Santa’s Slay Movie Review
Written by Robert Gold
DVD released by Lionsgate Home Entertainment
Written and Directed by David Steiman
2005, 78 minutes, Rated R
DVD released on December 20th, 2005
Bill Goldberg as Santa
Douglas Smith as Nicolas Yuleson
Emilie de Ravin as Mac
Robert Culp as Grandpa
Santa Claus is coming to town…and he is pissed. Once upon a time an angel challenged a demon named Santa to a game of curling. The wager resulted in Santa being forced to shed his evil ways for a thousand years and bring happiness to the world. Now Santa has completed his community service and is looking to kill everyone both naughty and nice in a film where every holiday symbol is utilized, and if it can be used as a weapon, then all the better.
The small community called Hell Township is in for a long night as Santa (Bill Goldberg) arrives via flying buffalo (pronounced Hell-deer) to spread some holiday fear. The locals include Nicolas Yuleson (Douglas Smith) who works at a deli with his love interest/best friend Mac (Emilie de Ravin). He lives with his grandfather (Robert Culp) who refuses to celebrate the holiday and has made Nicolas’ life miserable with his kooky behavior for years. All this changes when Grandpa reveals the origins of his humbug.
Telling the legend of Santa (with homage to Rankin & Bass) does not immediately convert Nicolas, but soon the killing spree begins and the bodies are piling up. Santa’s list includes a strip club called “Gold Diggers” where he wipes out all the patrons and employees in a spectacular fight sequence that ends with the place set aflame.
Next, the deli comes under attack and Santa recognizes Gramps from an employee wall photo that features Nicolas. The evil Father Christmas has a history with the old man and it isn’t too hard to figure out their relationship (hint: Grandpa is an angel in disguise.) Nicolas and Mac are soon racing to save themselves… and Christmas.
Director David Steiman has served as Brett Ratner’s assistant for many years and seized the opportunity of a long flight to Japan to pitch the idea of Santa’s Slay. By the time the plane landed, Ratner was convinced and signed on as producer for the film.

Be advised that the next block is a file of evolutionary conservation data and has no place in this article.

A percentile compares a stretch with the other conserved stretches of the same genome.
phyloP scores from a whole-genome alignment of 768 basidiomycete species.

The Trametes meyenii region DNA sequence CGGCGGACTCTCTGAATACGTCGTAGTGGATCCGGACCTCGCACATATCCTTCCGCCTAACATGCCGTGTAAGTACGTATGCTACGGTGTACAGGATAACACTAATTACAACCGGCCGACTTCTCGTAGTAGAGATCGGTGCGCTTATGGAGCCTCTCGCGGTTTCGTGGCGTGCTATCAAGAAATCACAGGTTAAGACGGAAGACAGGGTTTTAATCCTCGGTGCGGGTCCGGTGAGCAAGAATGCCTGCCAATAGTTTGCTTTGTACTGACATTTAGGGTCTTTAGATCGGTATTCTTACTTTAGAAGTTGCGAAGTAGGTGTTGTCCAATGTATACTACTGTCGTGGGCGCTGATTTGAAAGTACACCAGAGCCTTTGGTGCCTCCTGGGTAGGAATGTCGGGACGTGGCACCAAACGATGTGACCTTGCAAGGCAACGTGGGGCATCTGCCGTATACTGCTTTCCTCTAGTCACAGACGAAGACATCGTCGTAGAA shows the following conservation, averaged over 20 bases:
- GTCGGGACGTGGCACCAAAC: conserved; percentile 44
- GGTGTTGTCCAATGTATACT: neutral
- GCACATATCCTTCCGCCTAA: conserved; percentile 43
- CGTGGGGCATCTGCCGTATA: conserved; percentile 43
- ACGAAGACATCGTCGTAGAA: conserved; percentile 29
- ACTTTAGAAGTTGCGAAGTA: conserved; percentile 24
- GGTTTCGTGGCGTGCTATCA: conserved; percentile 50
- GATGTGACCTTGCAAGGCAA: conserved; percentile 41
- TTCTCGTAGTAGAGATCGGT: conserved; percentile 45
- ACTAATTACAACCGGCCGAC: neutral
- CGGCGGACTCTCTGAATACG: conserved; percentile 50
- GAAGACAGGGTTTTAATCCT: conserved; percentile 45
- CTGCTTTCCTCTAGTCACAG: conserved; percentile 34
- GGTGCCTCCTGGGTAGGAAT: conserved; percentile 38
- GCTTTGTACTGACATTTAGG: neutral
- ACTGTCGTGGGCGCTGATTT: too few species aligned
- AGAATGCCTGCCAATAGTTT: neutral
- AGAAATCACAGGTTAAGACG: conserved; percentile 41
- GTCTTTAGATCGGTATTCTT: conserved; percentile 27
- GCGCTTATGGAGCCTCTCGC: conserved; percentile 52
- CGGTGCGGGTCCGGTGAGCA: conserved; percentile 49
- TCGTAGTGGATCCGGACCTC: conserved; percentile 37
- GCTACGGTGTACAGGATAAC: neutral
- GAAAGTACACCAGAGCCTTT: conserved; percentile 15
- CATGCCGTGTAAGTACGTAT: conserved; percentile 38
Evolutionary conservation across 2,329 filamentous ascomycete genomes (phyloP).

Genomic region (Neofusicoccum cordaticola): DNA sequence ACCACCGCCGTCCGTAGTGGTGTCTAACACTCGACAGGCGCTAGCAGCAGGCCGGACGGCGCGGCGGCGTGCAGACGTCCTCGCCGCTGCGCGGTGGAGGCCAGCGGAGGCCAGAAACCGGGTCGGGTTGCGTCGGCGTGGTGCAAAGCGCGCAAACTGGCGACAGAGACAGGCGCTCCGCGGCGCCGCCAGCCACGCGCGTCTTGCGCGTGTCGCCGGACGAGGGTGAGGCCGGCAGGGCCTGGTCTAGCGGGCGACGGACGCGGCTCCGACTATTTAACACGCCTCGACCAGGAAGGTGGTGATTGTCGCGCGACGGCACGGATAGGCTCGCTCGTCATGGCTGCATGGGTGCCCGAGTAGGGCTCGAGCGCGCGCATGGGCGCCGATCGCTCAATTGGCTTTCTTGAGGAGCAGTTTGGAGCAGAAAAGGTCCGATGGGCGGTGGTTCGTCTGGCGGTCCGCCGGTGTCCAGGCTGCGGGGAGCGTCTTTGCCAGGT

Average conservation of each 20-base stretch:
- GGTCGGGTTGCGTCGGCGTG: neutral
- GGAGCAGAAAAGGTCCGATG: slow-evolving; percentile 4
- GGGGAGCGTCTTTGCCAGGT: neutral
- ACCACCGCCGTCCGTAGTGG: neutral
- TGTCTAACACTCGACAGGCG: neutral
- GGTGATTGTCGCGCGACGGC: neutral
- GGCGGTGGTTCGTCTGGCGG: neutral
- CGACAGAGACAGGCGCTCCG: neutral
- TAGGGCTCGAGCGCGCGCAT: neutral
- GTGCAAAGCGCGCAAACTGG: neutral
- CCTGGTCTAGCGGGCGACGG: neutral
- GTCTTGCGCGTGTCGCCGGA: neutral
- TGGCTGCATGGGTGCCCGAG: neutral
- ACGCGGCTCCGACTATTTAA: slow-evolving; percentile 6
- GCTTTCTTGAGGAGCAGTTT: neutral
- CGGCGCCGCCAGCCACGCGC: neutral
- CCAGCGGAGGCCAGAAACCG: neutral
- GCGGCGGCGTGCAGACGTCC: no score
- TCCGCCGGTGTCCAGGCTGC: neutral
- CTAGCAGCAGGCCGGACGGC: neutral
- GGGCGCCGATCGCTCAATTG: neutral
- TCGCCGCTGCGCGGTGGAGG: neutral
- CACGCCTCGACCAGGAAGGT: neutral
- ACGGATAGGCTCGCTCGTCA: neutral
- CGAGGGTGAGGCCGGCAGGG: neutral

Former wrestler turned actor Bill Goldberg (Half Past Dead 2) chews the scenery to pieces as a non-stop wrecking machine. Most of his lines are barked out like an angry dog, and the majority of these are filled with stinky one-liners and puns. His take on the demonic Santa is more solid than expected and his talent for acting runs circles around fellow acting wrestler Hulk Hogan (Santa with Muscles) — yeah, I said it.
The central cast is filled out with familiar faces from the world of television. Douglas Smith (Big Love) and Emilie de Ravin (Lost) race from one absurd sequence to the next and elevate the material with a straight face. Robert Culp (The Greatest American Hero) plays Grandpa with a twinkle in his eye that suggests he is having a blast in this quirky flick.
Saul Rubinek (True Romance) appears as the deli owner who has a nasty run in with a menorah, and Dave Thomas (Strange Brew) is the hypocritical preacher who spends more time at strip clubs than in the church. Other cameos are sprinkled throughout the film, most heavily during the intro. Santa interrupts a house filled with celebrity cameos that sets the tone for the entire picture. James Caan(?!), Fran Drescher, Chris Kataan and Rebecca Gayheart serve as cannon-fodder before the opening credits.
There is NO way that Santa’s Slay will ever be mistaken for a great movie, but it has moments of great fun. Audiences are encouraged to watch the opening sequence and from that should be able to decide whether or not to invest an additional hour of their lives.
Video, Audio and Special Features:
Video, audio and special features will not be graded.
Day 11 of Robert Gold's "12 Days of Christmas".
Day 2: To All a Good Night
Day 4: Jaws: The Revenge
Day 5: Christmas Evil
Day 7: Santa Claws
Day 9: Elves
Day 10: Dead End
Day 11: Santa's Slay
Day 12: Black Christmas (1974)
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